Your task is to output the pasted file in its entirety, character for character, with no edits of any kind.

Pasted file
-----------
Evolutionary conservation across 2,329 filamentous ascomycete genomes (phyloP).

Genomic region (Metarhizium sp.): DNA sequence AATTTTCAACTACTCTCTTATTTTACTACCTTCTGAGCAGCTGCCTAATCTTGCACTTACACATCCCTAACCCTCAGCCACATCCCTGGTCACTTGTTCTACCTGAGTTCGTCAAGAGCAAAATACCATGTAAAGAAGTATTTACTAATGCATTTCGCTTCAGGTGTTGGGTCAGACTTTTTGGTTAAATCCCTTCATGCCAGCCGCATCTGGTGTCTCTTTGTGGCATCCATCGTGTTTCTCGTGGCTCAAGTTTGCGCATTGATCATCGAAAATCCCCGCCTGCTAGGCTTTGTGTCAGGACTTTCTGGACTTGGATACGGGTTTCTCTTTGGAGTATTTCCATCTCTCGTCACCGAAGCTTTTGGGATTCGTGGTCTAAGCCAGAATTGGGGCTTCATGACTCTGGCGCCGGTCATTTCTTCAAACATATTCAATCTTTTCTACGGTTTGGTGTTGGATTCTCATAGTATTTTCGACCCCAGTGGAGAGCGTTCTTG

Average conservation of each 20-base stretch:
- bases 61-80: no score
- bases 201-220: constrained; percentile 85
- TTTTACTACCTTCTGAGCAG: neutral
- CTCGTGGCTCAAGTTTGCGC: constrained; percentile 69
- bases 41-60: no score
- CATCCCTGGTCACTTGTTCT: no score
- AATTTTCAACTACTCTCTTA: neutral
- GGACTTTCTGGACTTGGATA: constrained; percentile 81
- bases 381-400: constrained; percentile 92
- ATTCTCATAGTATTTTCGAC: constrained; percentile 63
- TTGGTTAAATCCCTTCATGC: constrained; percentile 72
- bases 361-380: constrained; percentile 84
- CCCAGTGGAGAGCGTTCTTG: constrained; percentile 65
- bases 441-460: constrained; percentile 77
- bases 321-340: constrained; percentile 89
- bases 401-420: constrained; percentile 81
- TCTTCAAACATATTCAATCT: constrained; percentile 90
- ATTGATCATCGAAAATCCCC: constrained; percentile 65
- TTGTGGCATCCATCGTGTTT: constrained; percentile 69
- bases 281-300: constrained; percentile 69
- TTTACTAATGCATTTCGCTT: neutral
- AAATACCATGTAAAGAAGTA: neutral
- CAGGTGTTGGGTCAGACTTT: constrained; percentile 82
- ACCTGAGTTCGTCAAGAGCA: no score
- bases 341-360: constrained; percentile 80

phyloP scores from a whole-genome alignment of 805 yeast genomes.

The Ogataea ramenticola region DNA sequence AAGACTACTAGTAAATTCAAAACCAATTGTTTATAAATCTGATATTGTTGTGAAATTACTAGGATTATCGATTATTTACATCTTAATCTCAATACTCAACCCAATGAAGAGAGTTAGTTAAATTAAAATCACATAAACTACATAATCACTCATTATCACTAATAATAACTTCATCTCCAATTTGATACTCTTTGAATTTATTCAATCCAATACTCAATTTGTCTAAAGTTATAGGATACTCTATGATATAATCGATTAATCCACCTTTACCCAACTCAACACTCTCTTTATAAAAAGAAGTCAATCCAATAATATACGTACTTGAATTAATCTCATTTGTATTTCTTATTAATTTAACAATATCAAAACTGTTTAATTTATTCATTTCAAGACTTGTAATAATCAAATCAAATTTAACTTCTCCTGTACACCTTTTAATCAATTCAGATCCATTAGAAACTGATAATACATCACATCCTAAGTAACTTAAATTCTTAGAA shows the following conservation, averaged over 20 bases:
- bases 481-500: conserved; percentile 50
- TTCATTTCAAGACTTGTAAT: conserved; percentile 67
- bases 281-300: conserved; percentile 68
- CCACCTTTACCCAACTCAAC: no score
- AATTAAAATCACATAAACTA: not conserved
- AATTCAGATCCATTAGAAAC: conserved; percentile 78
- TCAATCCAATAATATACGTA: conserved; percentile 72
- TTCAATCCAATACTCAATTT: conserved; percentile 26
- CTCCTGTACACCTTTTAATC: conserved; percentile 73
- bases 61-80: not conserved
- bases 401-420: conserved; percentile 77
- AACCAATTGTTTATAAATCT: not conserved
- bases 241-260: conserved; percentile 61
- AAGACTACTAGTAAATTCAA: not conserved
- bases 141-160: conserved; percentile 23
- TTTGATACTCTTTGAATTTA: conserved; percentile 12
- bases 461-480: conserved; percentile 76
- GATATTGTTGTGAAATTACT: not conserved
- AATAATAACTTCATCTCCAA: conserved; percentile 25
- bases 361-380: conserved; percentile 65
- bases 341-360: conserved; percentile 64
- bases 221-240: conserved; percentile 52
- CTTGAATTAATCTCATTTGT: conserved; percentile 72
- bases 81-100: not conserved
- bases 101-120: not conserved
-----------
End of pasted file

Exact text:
Evolutionary conservation across 2,329 filamentous ascomycete genomes (phyloP).

Genomic region (Metarhizium sp.): DNA sequence AATTTTCAACTACTCTCTTATTTTACTACCTTCTGAGCAGCTGCCTAATCTTGCACTTACACATCCCTAACCCTCAGCCACATCCCTGGTCACTTGTTCTACCTGAGTTCGTCAAGAGCAAAATACCATGTAAAGAAGTATTTACTAATGCATTTCGCTTCAGGTGTTGGGTCAGACTTTTTGGTTAAATCCCTTCATGCCAGCCGCATCTGGTGTCTCTTTGTGGCATCCATCGTGTTTCTCGTGGCTCAAGTTTGCGCATTGATCATCGAAAATCCCCGCCTGCTAGGCTTTGTGTCAGGACTTTCTGGACTTGGATACGGGTTTCTCTTTGGAGTATTTCCATCTCTCGTCACCGAAGCTTTTGGGATTCGTGGTCTAAGCCAGAATTGGGGCTTCATGACTCTGGCGCCGGTCATTTCTTCAAACATATTCAATCTTTTCTACGGTTTGGTGTTGGATTCTCATAGTATTTTCGACCCCAGTGGAGAGCGTTCTTG

Average conservation of each 20-base stretch:
- bases 61-80: no score
- bases 201-220: constrained; percentile 85
- TTTTACTACCTTCTGAGCAG: neutral
- CTCGTGGCTCAAGTTTGCGC: constrained; percentile 69
- bases 41-60: no score
- CATCCCTGGTCACTTGTTCT: no score
- AATTTTCAACTACTCTCTTA: neutral
- GGACTTTCTGGACTTGGATA: constrained; percentile 81
- bases 381-400: constrained; percentile 92
- ATTCTCATAGTATTTTCGAC: constrained; percentile 63
- TTGGTTAAATCCCTTCATGC: constrained; percentile 72
- bases 361-380: constrained; percentile 84
- CCCAGTGGAGAGCGTTCTTG: constrained; percentile 65
- bases 441-460: constrained; percentile 77
- bases 321-340: constrained; percentile 89
- bases 401-420: constrained; percentile 81
- TCTTCAAACATATTCAATCT: constrained; percentile 90
- ATTGATCATCGAAAATCCCC: constrained; percentile 65
- TTGTGGCATCCATCGTGTTT: constrained; percentile 69
- bases 281-300: constrained; percentile 69
- TTTACTAATGCATTTCGCTT: neutral
- AAATACCATGTAAAGAAGTA: neutral
- CAGGTGTTGGGTCAGACTTT: constrained; percentile 82
- ACCTGAGTTCGTCAAGAGCA: no score
- bases 341-360: constrained; percentile 80

phyloP scores from a whole-genome alignment of 805 yeast genomes.

The Ogataea ramenticola region DNA sequence AAGACTACTAGTAAATTCAAAACCAATTGTTTATAAATCTGATATTGTTGTGAAATTACTAGGATTATCGATTATTTACATCTTAATCTCAATACTCAACCCAATGAAGAGAGTTAGTTAAATTAAAATCACATAAACTACATAATCACTCATTATCACTAATAATAACTTCATCTCCAATTTGATACTCTTTGAATTTATTCAATCCAATACTCAATTTGTCTAAAGTTATAGGATACTCTATGATATAATCGATTAATCCACCTTTACCCAACTCAACACTCTCTTTATAAAAAGAAGTCAATCCAATAATATACGTACTTGAATTAATCTCATTTGTATTTCTTATTAATTTAACAATATCAAAACTGTTTAATTTATTCATTTCAAGACTTGTAATAATCAAATCAAATTTAACTTCTCCTGTACACCTTTTAATCAATTCAGATCCATTAGAAACTGATAATACATCACATCCTAAGTAACTTAAATTCTTAGAA shows the following conservation, averaged over 20 bases:
- bases 481-500: conserved; percentile 50
- TTCATTTCAAGACTTGTAAT: conserved; percentile 67
- bases 281-300: conserved; percentile 68
- CCACCTTTACCCAACTCAAC: no score
- AATTAAAATCACATAAACTA: not conserved
- AATTCAGATCCATTAGAAAC: conserved; percentile 78
- TCAATCCAATAATATACGTA: conserved; percentile 72
- TTCAATCCAATACTCAATTT: conserved; percentile 26
- CTCCTGTACACCTTTTAATC: conserved; percentile 73
- bases 61-80: not conserved
- bases 401-420: conserved; percentile 77
- AACCAATTGTTTATAAATCT: not conserved
- bases 241-260: conserved; percentile 61
- AAGACTACTAGTAAATTCAA: not conserved
- bases 141-160: conserved; percentile 23
- TTTGATACTCTTTGAATTTA: conserved; percentile 12
- bases 461-480: conserved; percentile 76
- GATATTGTTGTGAAATTACT: not conserved
- AATAATAACTTCATCTCCAA: conserved; percentile 25
- bases 361-380: conserved; percentile 65
- bases 341-360: conserved; percentile 64
- bases 221-240: conserved; percentile 52
- CTTGAATTAATCTCATTTGT: conserved; percentile 72
- bases 81-100: not conserved
- bases 101-120: not conserved